The highest energy particles in nature 0 ........... Uniform sources · · · · · · · · · · ·. 1 A.A. Watson Department ofPhysics and Astronomy, University ofLeeds Leeds L52 9fT , UK he highest energy particles in Nature are cosmic rays. The T most energetic one yet detected has an energy of 3 x 1020 eV, a macroscopic energy greater than that of a tennis ball travelling at 250 km h·1• This energy is probably not set by Nature but by the relatively small area (-100 km2) of the devices that have been used to search for them thus far as the rate above 1020 eV is only about 1 per km2 per century. We do not know how these particles are created, or whether they are photons, atomic nuclei or neutrinos, but experiments underway promise data that may lead us to new understandings of some important astrophysical problems - or even to some new physics. That we know anything about such extraordinary particles is because of searches that were started for the origin of much lower energy cosmic rays many years ago. In 1938 the French scientist, Pierre Auger, discovered serendipitously that showers of particles, secondaries created in the atmosphere by an incoming cosmic ray, were spread out over distances of 300 m at ground level. The energy of the initiating particles was estimated to be about 1015 eY. The particles making up the shower travel through the atmosphere at the velocity of light and are confined to a relatively thin disc, rather like a giant dinner plate. In the 1950s it became possible to find the arrival direction of such particles by measuring the relative arrival times of the shower disc at detectors placed on a widely spaced grid. The detectors of choice have usually been plastic scintillators or water-Cherenkov detectors and with these the direction of the incoming primaries can be measured to about 10 • A shower produced by a cosmic ray of 1020 eV contains about lOll particles at ground level spread out over an area of about 20 km2• - The Larmor radius of a proton of 1018 eV in the galactic magnet­ ic field is about 0.3 kpc. This is comparable to the thickness of the galactic disc and hence it was expected that some features of galactic structure could be mapped out in 'cosmic ray light' if a sufficient number of high-energy particles could be collected. Over the years shower arrays of greater and greater area have been constructed to detect the rare, energetic events but no con­ vincing evidence of an anisotropy or point source of cosmic rays has been found. Although the 'astronomy' of cosmic rays may thus seem a little dull, this turns out to be part of the puzzle about their origin. Indeed the search for sources might well have ended by now had it not been for the discovery of the 2.7 K cosmic background radiation. In 1966 Greisen and Zatsepirl and Kuzmin pointed out that there might be a cut-off (the GZK cut­ off) in the energy spectrum at about 5 x 1019 eY. By 1966 many events above 1018 eV had been detected (with one claimed to be of 1020 eV). The view was commonly held that the failure to dis­ cover point sources, combined with rather general arguments about source energetics, could most readily be explained if the particles were produced in unusual objects far from our galaxy: quasars, also little understood at the time, were thought to satisfy the requirements. If this was so then sufficiently energetic pro­ tons (which see the 2.7 K photons Doppler shifted by a factor proportional to their Lorentz factor) lose energy through photo­ pion production and their energies decrease significantly as they travel through space. A similar argument, but invoking photo­ production, applies to heavy nuclei. Calculations showed that a 1020 eV proton has only a 50% chance of originating further than 20 Mpc from Earth. A few very powerful objects (e.g. Cen A and MS7) lie within this distance but the most energetic cosmic rays do not point back to them. Large ground-based detectors will search for ultra high­ energy cosmic rays The existence, or not, of the GZK cut-off has not been easy to establish. The early experiments at Volcano Ranch (US), Haverah Park (UK) and Yakutsk (Russia) had insufficient area to detect more than a very few particles above the cut-off energy (which is very precisely known because of the blackbody nature of the 2.7 K spectrum and the accurate cross-sections of the interaction processes). Furthermore the need to estimate the energies using Monte Carlo calculations, irl which many of the simulated inter­ actions are unstudied by man-made accelerators, made many suspicious of the claims. Fortunately another detection method was invented and became technologically feasible in the late 1970s. This technique uses the fact that the Earth's atmosphere responds to the passage of a shower by emitting fluorescence radiation in the UV part of the spectrum. If the shower is large enough the radiation can be detected with a photomultiplier camera on clear moonless nights and the growth and decay of the cascade can be followed and measured. A model-independent 1026 l--,-,,-.,TT.T.TI---,--r-,-, -IrIr rI rI rI -II--,----:n AGASA N ~ ..... 1025 l/) " ' f " ' " 6 3 energy levJ Fig. 1:The energy spectrum as measured by the Japanese shower array known as AGASA.This array comprises 111 x 2.2 m2 scinttllators spread over 100 km2•The data shown are from Takeda et al. (1998). The dashed line indicates the spectrum that woutd be expected if the ultra high-energy cosmic rays were produced in sources distributed uniformly throughout the Universe, with due allowance for measurement uncertainty.The predicted GZK cut-off, due to photo-pion production on the 2.7 Kradiation field is evident in the theoretical curve but clearly absent in the data. estimate of the energy is in principle feasible so that energies can be measured in a manner similar to the calorimetery approach widely used at particle accelerators. Although many fewer events have been detected by this technique than by the surface arrays a key conclusion is that the fluxes in the critical energy region are very similar. This fact, and the discovery ofan event of 3 x 1()20 eV in 1993 by the fluorescence group at the University of Utah, have led most people to believe that there are particles at energies well above the GZK cut-off. A striking result, from the 100-km2 show­ er array operated by the Japanese AGASA group, is shown in figure 1. With this instrument 8 events have been detected above 1()20 eY. The data lie well above the prediction made of the spec­ trum if all of the particles are produced in sources distributed uniformly throughout the Universe. The existence of events above the GZK cut-off means that the particles must be produced nearby but then why are no point sources seen? This is the enigma ofultra high-energy cosmic rays and hundreds of papers have been written suggesting explana­ tions. The proposals range through modifications to the properties of known particles, speculation about new particles (including massive super-heavy relics created 10-35 s after the big bang), radical revisions of our understanding of the magnetic fields in space and even the breakdown of Lorentz invariance. Some argue that the highest energy particles might be iron nuclei. Certainly this would explain the isotropy, as the iron nuclei are more readily bent by the magnetic field, but it is not clear that they would survive the photon field surrounding likely sources. In an effort to solve the enigma observatories with greater apertures are being developed. A second-generation fluorescence detector, known as HiRes, has been constructed by the Utah group and data from a significant exposure as now been report­ ed. Currently the group have failed to confirm the rate of events above 1()20 eV seen by the AGASA group but there are unan­ swered questions about the efficiency of the fluorescence mechanism for turning electron energy into ultra violet photons. The HiRes group do see some events above 1()20 eY, well beyond the GZK cut-off. A more complex device, that blends the strengths of ground arrays and fluorescence detectors, is under construction at Malargue in Mendoza Province, Argentina. Sci­ entists from 18 countries, including several in Europe, are working on this project. We are building a hybrid instrument of 1600 water-Cherenkov tanks spread over 3000 km2 (about 30 times the area of the city of Paris) with four fluorescence detec­ tors over-looking the site. There will be dual measurements ofthe showers in 10% of events so that calibration of the energy deduced from the surface detectors will be possible. Construc­ tion of this instrument, the Pierre Auger Observatory, is underway and the prototype fluorescence unit and the surface array have already detected showers. Two of the water-tanks are shown in figure 2. The full instrument should be completed by late 2004. Plans for observing atmospheric fluorescence from space To achieve an exposure greater than that targeted by the Auger Observatory may require putting a detector into space. The idea, proposed byLinsley, who was also the first to claim detection of a 1020 eV event, is to observe the fluorescence light using a detector mounted in a satellite. As a first stage an instrument with 2 x 105 photomultipliers has been designed for the International Space Station and is the subject ofan ESA phase-A study. Called EUSO, for Extreme Universe Space Observatory, it Will be come into operation in 2007 and should detect 3000 events above 1()20 eV in europhysics news NOVEMBER/DECEMBER 2001 its three-year lifetime. This exceeds the 500 events anticipated from the Auger Observatory from 10 years of operation and the 50 or so events expected from HiRes in a similar period Again an understanding of the fluorescence emission process is of major importance. Ofthe many ideas that will be tested with data from the Auger Observatory, and from EUSO, one is the proposal that Cen A, a very powerful radio galaxy only 3.4 Mpc from the Earth, might be an ultra high-energy cosmic ray source. It is argued by some that we have not seen it because the magnetic field in the space between Cen A and us is stronger than most astronomers believe. However it has also been shown that photo-pion production within Cen A could create neutrons. These live long enough, and could be sufficiently numerous, to give a clear signal. Perhaps a point source of cosmic rays will at last be seen and the problem of the origin of the highest energy particles in Nature will have been, at least partially, solved. M. Nagano andA.A. Watson, Rev. Mod. Phys. 2000, 72, 689 (broad review) The HiRes detector: www.cosmic-ray.orgl The Pierre Auger Observatory: www.auger.orgl The EUSO project www.ifcai.pa.cnr.itl-EUSO/ About the author Alan Watson did his PhD at the University of Edinburgh where he studied the processes of condensation ofwater vapour. He has worked in the field of high-energy cosmic rays since moving to the University of Leeds in 1964. He was heavily involved in the construction and operation of the 12-km2 Haverah Park array, built near Leeds, until its closure in 1987. Subsequently he lead a team from the UK and the USA that built a shower array at the South Pole to look for high-energy gamma rays from the super­ nova SN1987A. Currently he is co-spokesperson for the Pierre Auger Observatory and was, with Jim Cronin (Chicago) one of the early drivers for this project. He was elected to the Royal Soci­ etyin2000.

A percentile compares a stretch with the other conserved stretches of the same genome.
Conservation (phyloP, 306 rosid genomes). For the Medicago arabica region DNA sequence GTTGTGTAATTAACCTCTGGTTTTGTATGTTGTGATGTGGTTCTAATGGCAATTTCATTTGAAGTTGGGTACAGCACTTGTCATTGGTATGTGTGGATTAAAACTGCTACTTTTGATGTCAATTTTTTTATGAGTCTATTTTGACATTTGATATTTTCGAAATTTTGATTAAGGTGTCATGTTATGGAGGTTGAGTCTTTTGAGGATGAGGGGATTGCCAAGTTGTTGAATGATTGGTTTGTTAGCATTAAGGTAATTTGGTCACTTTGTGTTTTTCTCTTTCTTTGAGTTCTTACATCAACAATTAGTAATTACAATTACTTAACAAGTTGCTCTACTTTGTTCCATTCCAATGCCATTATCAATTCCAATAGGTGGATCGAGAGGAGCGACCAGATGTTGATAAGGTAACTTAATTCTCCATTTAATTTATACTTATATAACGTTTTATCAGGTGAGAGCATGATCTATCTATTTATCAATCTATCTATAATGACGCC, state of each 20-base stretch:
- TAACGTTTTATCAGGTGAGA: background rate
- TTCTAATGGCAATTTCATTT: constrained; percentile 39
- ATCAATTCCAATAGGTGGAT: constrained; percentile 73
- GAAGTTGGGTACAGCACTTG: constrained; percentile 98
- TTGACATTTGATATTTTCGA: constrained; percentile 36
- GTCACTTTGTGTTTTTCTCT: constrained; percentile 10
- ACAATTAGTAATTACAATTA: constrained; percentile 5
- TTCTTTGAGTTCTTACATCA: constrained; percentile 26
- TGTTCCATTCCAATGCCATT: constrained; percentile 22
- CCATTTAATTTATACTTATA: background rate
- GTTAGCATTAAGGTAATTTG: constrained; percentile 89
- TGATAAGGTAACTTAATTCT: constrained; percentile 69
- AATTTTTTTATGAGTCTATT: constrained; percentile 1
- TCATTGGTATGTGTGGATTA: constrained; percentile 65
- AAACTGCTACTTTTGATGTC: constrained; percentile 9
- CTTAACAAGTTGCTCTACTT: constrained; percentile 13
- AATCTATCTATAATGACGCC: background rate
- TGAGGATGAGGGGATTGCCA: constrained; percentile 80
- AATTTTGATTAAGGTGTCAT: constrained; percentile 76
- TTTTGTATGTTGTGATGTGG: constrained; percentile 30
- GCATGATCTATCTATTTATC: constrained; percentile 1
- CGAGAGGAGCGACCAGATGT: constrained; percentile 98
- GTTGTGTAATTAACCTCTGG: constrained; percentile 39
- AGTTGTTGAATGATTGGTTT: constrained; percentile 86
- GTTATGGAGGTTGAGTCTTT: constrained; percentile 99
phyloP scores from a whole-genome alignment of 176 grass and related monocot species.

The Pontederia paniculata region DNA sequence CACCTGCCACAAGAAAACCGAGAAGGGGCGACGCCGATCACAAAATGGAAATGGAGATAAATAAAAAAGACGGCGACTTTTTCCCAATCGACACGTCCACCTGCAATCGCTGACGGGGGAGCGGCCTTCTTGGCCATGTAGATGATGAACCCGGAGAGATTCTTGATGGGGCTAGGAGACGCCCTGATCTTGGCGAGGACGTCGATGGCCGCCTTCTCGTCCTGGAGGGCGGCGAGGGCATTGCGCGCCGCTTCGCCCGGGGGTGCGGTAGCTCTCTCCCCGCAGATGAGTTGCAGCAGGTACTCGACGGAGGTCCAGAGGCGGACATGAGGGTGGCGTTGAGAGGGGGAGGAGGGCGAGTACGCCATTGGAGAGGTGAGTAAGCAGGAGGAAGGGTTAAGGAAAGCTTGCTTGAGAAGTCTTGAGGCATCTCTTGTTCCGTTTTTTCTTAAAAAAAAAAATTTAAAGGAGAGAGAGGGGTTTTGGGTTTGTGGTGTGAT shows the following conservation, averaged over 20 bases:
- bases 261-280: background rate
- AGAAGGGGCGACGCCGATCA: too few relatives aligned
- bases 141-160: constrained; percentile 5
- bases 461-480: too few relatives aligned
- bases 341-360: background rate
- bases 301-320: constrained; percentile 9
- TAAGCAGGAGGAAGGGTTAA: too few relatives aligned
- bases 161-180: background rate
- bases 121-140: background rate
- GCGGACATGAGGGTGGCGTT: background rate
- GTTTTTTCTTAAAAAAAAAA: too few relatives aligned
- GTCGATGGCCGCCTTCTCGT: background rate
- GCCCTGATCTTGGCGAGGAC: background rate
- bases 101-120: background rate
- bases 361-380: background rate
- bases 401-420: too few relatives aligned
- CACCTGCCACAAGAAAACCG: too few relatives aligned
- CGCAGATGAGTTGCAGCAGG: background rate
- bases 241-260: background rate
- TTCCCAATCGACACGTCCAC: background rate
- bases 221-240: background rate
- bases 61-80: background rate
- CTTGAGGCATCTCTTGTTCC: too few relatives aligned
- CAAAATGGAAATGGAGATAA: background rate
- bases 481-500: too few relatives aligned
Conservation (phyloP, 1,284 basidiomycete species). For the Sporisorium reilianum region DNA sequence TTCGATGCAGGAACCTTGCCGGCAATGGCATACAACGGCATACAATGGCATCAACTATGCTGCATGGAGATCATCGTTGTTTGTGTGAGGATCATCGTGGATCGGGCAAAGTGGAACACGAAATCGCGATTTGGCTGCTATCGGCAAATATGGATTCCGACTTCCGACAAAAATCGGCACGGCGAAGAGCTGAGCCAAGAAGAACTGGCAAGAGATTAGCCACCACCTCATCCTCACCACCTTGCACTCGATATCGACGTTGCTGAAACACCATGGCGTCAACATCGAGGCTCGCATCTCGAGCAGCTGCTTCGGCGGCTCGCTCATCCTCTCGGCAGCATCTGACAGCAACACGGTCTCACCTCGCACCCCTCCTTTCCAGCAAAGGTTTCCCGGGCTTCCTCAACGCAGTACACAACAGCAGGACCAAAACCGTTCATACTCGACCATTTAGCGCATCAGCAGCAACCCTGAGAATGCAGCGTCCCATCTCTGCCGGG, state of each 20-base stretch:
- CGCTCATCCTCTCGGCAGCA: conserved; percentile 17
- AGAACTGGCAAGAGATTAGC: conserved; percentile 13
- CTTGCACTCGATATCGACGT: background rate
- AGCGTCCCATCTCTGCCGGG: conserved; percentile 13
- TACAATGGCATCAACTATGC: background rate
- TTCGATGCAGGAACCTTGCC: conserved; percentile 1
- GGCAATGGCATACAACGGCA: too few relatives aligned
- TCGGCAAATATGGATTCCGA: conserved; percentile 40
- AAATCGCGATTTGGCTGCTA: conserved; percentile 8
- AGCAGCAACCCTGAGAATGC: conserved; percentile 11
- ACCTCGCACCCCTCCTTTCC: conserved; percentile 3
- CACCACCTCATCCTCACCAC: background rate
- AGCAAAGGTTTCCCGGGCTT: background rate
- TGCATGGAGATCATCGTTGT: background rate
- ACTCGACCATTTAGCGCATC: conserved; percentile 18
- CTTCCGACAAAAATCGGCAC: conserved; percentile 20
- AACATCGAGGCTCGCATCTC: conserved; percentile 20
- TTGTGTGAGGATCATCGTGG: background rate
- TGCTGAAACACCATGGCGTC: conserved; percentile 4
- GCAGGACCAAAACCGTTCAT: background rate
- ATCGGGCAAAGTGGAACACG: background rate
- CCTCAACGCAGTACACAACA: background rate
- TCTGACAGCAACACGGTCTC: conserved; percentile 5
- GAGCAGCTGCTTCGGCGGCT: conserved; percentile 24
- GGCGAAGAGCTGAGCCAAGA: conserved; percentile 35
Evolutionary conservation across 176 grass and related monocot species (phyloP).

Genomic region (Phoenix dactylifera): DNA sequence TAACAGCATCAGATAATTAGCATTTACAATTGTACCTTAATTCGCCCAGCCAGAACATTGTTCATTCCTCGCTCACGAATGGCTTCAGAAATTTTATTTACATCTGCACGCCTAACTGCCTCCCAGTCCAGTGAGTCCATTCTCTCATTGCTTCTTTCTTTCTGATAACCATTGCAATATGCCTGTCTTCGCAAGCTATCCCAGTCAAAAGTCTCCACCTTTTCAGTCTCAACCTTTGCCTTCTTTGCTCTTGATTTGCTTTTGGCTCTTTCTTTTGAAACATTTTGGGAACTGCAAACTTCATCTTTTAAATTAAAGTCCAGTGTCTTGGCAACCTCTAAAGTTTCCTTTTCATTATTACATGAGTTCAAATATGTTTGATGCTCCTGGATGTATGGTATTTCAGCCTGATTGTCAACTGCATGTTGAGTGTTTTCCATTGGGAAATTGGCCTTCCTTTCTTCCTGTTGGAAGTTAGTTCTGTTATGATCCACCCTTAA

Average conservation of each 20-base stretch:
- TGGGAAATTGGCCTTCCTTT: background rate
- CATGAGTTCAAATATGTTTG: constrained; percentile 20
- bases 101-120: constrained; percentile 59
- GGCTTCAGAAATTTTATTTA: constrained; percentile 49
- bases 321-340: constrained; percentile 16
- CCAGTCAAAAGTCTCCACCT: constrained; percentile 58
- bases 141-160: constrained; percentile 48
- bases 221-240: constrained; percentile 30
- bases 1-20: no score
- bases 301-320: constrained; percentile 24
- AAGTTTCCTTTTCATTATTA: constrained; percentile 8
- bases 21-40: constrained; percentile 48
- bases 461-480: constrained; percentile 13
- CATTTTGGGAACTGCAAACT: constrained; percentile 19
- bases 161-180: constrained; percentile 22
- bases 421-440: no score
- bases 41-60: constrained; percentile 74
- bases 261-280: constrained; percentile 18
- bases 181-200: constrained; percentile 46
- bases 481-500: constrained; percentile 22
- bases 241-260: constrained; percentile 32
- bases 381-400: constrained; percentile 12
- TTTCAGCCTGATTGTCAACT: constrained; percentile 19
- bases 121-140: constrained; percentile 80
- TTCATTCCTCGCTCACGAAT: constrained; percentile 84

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A. A. Watson. The highest energy particles in nature, Europhysics News, 214-215, DOI: 10.1051/epn:2001604